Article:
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Saturday, June 9, 2012

Hibakusha crane Hawaii-bound


HIROSHIMA — A paper crane made by Sadako Sasaki, who famously battled radiation-induced leukemia after the Hiroshima atomic bombing, will be presented to a Hawaiian memorial center in September, a group run by her brother said.

The origami, one of five kept by Masahiro Sasaki, 70, will be put on permanent exhibit at the visitor center of the memorial to the USS Arizona, which was sunk during the Japanese attack on Pearl Harbor.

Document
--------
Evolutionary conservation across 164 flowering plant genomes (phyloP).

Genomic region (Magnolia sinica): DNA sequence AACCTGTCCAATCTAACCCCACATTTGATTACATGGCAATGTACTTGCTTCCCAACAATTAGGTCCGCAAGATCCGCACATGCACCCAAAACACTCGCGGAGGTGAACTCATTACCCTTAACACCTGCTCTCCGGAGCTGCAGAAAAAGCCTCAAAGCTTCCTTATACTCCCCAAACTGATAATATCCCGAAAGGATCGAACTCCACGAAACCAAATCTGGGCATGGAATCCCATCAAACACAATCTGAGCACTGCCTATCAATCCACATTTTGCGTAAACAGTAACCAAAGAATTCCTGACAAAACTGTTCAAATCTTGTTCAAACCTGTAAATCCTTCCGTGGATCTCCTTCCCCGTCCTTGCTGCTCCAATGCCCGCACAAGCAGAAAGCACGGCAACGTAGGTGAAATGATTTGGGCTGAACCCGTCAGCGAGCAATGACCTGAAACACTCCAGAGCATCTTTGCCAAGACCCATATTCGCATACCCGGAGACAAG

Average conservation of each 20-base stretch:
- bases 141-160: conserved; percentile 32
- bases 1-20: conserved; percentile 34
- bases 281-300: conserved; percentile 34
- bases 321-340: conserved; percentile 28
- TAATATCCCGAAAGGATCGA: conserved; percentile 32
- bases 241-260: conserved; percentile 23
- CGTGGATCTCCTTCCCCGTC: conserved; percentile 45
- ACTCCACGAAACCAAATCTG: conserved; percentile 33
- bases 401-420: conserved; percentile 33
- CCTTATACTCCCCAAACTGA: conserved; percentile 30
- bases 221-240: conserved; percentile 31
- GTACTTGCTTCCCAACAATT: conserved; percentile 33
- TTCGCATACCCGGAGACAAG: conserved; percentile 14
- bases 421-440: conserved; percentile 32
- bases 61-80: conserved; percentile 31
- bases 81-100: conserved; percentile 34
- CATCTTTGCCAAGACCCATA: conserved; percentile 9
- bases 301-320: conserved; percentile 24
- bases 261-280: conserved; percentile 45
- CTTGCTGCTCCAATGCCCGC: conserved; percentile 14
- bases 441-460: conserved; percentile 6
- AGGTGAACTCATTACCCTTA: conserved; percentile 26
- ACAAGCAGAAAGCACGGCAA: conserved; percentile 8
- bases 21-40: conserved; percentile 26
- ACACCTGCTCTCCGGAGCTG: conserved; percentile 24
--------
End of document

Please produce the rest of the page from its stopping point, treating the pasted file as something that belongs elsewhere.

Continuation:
The brother said he hopes the donation serves as the "first step" toward spiritually reconciling the victims of Pearl Harbor and hibakusha who survived the Hiroshima and Nagasaki A-bombings.

The donation was first proposed by Clifton Truman Daniel, 55, grandson of U.S. President Harry Truman, who ordered the two atomic bombings toward the end of World War II.

Sasaki succumbed to her illness at age 12, but the paper cranes became an international symbol of hope for peace.

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